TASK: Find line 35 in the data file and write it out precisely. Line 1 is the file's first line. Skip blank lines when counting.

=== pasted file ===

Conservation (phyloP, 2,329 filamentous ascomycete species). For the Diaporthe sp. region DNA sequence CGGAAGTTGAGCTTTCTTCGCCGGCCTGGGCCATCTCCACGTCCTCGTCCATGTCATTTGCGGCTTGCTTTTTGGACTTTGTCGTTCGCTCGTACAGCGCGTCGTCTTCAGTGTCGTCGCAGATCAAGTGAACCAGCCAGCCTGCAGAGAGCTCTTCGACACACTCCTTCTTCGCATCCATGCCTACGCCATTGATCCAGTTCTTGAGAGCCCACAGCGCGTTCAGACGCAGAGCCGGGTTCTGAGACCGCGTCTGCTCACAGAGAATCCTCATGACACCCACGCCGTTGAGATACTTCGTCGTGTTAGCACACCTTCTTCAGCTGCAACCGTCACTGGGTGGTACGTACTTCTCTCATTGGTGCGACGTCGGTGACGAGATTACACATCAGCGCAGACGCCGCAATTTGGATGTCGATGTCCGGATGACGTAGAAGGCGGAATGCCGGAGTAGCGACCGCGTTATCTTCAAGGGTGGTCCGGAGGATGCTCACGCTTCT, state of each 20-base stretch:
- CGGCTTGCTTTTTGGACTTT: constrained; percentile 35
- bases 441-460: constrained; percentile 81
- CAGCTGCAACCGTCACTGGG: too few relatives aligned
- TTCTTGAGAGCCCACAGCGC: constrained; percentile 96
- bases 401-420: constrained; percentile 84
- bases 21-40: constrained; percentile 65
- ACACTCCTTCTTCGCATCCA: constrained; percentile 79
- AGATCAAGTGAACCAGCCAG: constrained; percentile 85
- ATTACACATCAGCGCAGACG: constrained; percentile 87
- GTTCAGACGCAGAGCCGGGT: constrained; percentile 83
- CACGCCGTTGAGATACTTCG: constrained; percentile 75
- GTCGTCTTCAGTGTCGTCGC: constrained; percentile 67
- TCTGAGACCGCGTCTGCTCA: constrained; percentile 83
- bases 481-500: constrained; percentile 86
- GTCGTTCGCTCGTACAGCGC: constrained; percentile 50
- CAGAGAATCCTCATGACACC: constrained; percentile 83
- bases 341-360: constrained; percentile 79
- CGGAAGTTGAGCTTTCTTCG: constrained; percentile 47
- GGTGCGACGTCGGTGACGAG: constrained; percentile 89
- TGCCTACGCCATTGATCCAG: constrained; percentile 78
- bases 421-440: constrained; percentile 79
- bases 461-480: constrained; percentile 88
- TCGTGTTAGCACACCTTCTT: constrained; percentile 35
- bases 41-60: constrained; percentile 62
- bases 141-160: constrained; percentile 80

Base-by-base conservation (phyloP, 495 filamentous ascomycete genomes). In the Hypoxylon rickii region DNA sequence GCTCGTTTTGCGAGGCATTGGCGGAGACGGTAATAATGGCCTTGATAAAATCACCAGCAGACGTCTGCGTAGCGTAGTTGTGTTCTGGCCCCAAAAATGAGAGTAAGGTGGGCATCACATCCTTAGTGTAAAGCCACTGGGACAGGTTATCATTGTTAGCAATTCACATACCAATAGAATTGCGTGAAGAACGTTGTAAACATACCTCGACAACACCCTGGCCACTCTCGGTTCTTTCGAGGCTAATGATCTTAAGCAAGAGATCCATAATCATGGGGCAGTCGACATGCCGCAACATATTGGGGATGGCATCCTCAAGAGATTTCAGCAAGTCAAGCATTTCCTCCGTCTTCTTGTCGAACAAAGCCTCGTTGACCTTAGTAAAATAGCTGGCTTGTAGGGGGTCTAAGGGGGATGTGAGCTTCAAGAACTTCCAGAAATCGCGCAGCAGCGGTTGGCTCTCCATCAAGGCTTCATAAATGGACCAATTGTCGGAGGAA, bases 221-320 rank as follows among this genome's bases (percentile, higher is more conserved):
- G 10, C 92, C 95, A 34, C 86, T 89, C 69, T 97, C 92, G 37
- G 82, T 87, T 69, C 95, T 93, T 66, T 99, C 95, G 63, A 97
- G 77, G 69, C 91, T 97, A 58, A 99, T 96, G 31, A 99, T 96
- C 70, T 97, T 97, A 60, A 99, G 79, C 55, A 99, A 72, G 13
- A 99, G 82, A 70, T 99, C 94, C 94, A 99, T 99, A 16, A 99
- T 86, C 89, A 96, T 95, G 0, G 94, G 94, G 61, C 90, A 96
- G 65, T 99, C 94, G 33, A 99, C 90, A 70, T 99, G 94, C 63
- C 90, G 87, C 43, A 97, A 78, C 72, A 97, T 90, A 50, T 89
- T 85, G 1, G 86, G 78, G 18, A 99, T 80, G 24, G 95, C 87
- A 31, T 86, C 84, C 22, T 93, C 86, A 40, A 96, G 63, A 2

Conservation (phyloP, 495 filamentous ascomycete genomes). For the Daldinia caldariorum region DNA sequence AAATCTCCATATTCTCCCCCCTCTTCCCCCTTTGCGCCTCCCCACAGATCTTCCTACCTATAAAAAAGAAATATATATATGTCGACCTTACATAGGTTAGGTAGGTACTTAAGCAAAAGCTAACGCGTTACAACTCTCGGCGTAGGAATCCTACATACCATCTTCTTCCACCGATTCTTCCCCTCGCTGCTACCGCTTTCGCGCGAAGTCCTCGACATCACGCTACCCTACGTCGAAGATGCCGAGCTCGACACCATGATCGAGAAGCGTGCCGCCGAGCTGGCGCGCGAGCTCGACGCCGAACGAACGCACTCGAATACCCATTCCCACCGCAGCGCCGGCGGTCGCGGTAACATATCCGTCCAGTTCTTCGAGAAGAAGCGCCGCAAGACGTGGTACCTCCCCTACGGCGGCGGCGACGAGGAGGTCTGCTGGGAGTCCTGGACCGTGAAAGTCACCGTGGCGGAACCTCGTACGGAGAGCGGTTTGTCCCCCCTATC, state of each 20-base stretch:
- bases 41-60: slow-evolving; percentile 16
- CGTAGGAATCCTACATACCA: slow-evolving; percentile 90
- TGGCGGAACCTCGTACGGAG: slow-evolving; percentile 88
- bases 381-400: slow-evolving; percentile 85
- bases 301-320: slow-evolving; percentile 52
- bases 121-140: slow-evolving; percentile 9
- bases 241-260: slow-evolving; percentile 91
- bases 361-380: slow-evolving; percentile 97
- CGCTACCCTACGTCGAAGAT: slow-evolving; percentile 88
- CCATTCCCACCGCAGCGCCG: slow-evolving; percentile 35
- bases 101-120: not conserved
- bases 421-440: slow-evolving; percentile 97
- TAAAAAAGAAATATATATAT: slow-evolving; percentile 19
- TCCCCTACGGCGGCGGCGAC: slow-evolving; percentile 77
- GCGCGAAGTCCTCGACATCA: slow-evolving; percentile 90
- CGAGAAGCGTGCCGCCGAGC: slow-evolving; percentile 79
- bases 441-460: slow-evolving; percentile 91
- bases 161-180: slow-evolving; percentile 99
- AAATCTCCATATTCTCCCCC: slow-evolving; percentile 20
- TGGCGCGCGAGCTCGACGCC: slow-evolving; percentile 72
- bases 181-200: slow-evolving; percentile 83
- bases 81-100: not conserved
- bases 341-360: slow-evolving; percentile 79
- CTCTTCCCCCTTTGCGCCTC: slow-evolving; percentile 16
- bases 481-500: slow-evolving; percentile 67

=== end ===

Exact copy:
- C 90, G 87, C 43, A 97, A 78, C 72, A 97, T 90, A 50, T 89